Sept. 27, 2023 — Muskaan Arshad, Julian J. Giordano
The Harvard Crimson Cambridge City Council Approves Flood Resilience Standards, Memorial Drive Closure Extension

“I personally feel that I really don’t care that we’ve gotten hundreds of emails from people who live in the Greater Boston area and the Greater Cambridge area when many of the people that live right there at the site of the closure are saying that they’re having difficulties getting in and out,” Toner said.

March 1, 2023 — Jina H. Choe, Samuel P. Goldston
The Harvard Crimson Cambridge City Council Approves Flood Resilience Standards, Memorial Drive Closure Extension

“I personally feel that I really don’t care that we’ve gotten hundreds of emails from people who live in the Greater Boston area and the Greater Cambridge area when many of the people that live right there at the site of the closure are saying that they’re having difficulties getting in and out,” Toner said.

March 1, 2023 — Jina H. Choe, Samuel P. Goldston
The Harvard Crimson Longtime Cantabrigian Paul Toner Hopes to Build Consensus on Council

For Toner, whose family has been in Cambridge for generations, running for City Council is just the next step in giving back to the city that has meant so much to him and his family.

"What I love and what so many long-term residents love about Cambridge is the community that’s about supporting one another and helping each other’s neighbors and giving back," Toner said.

Oct. 28, 2021 — Edona Cosovic, Io Y. Gilman
The Harvard Crimson Longtime Cantabrigian Paul Toner Hopes to Build Consensus on Council

For Toner, whose family has been in Cambridge for generations, running for City Council is just the next step in giving back to the city that has meant so much to him and his family.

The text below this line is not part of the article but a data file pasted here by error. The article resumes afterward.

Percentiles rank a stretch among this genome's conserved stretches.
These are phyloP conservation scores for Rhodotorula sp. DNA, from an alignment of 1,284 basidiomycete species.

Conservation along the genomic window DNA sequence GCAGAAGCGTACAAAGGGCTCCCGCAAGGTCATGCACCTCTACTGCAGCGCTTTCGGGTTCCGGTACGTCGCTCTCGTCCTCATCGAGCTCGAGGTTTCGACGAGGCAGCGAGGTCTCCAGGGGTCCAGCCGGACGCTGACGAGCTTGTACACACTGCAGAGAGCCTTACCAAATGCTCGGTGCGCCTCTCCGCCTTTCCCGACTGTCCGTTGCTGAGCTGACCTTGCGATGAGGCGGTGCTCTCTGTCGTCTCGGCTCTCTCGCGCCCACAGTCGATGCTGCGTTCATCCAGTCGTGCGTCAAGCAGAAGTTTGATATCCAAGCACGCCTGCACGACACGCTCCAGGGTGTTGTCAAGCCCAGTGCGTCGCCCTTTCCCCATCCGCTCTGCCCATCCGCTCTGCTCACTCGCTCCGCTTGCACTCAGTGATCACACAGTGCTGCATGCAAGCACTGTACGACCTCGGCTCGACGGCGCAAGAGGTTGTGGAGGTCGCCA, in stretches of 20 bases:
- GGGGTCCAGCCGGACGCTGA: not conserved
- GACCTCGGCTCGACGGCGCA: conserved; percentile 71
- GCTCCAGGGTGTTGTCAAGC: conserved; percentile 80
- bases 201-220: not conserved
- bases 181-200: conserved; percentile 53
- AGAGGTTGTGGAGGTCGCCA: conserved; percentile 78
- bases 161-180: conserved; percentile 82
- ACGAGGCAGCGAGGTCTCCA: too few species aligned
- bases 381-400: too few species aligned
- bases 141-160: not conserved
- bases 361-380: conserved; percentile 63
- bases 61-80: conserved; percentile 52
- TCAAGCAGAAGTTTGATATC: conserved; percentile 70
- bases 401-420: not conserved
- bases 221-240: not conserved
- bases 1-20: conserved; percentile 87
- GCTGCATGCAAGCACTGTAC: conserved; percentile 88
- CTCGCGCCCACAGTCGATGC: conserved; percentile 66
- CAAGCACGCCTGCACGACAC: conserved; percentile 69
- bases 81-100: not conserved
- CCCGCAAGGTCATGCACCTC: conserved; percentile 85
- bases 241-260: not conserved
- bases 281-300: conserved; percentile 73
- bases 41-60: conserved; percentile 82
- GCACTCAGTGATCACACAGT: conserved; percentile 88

"What I love and what so many long-term residents love about Cambridge is the community that’s about supporting one another and helping each other’s neighbors and giving back," Toner said.

Oct. 28, 2021 — Edona Cosovic, Io Y. Gilman
Wicked Local Cambridge ELECTION 2021: Cambridge City Council candidate statements

As a leader, I have sought to build consensus to make policy decisions based on open dialogue, and data. I am confident that I can bring the same spirit of respect and collaboration to the council. I will work with the council members, staff, and constituents to provide the solutions-oriented leadership necessary to develop and implement a vision for our city that preserves the best of our past and prepares us for the future.

Oct. 21, 2021 — Community Content
Wicked Local Cambridge ELECTION 2021: Cambridge City Council candidate statements

As a leader, I have sought to build consensus to make policy decisions based on open dialogue, and data. I am confident that I can bring the same spirit of respect and collaboration to the council. I will work with the council members, staff, and constituents to provide the solutions-oriented leadership necessary to develop and implement a vision for our city that preserves the best of our past and prepares us for the future.

Oct. 21, 2021 — Community Content
Wicked Local Cambridge GUEST COLUMN: Working to keep city’s values, economy strong